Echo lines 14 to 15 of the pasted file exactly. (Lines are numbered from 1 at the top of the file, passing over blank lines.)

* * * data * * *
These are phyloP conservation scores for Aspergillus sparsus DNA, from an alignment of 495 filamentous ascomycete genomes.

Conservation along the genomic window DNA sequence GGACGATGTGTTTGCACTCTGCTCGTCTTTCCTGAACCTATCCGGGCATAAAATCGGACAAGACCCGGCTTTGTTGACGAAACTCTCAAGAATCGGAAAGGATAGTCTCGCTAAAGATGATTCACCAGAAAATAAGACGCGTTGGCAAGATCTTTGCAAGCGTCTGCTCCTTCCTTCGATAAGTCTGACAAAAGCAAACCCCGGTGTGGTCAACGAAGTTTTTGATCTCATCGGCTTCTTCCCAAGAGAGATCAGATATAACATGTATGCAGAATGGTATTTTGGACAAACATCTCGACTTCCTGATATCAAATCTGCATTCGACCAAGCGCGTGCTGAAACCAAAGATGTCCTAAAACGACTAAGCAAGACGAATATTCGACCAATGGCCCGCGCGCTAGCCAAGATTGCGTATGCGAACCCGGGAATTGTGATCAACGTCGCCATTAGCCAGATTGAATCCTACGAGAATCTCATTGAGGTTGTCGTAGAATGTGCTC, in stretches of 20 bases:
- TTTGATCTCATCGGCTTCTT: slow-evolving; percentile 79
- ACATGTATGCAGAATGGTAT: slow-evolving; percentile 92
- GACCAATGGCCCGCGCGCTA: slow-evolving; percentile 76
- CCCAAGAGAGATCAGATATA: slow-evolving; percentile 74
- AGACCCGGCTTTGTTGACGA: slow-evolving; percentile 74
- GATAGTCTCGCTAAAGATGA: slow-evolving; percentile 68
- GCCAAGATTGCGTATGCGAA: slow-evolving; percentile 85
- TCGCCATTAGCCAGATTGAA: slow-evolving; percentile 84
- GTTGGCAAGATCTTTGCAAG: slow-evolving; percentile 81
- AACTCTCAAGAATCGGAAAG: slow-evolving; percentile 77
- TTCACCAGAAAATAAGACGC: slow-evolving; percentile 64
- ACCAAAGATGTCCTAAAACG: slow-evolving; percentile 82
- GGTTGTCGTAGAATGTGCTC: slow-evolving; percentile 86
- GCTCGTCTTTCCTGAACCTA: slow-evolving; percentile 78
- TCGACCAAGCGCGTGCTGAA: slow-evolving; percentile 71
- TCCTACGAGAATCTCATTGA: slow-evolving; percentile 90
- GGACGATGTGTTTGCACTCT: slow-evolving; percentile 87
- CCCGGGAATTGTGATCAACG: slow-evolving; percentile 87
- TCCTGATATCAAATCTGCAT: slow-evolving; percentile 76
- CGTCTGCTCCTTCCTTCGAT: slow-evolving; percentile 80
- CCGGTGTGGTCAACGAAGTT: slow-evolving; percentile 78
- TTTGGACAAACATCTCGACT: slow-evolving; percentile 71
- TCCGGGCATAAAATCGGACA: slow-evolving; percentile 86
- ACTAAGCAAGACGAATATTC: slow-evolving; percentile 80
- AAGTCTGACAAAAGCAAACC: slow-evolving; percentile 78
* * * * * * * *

- ACCAAAGATGTCCTAAAACG: slow-evolving; percentile 82
- GGTTGTCGTAGAATGTGCTC: slow-evolving; percentile 86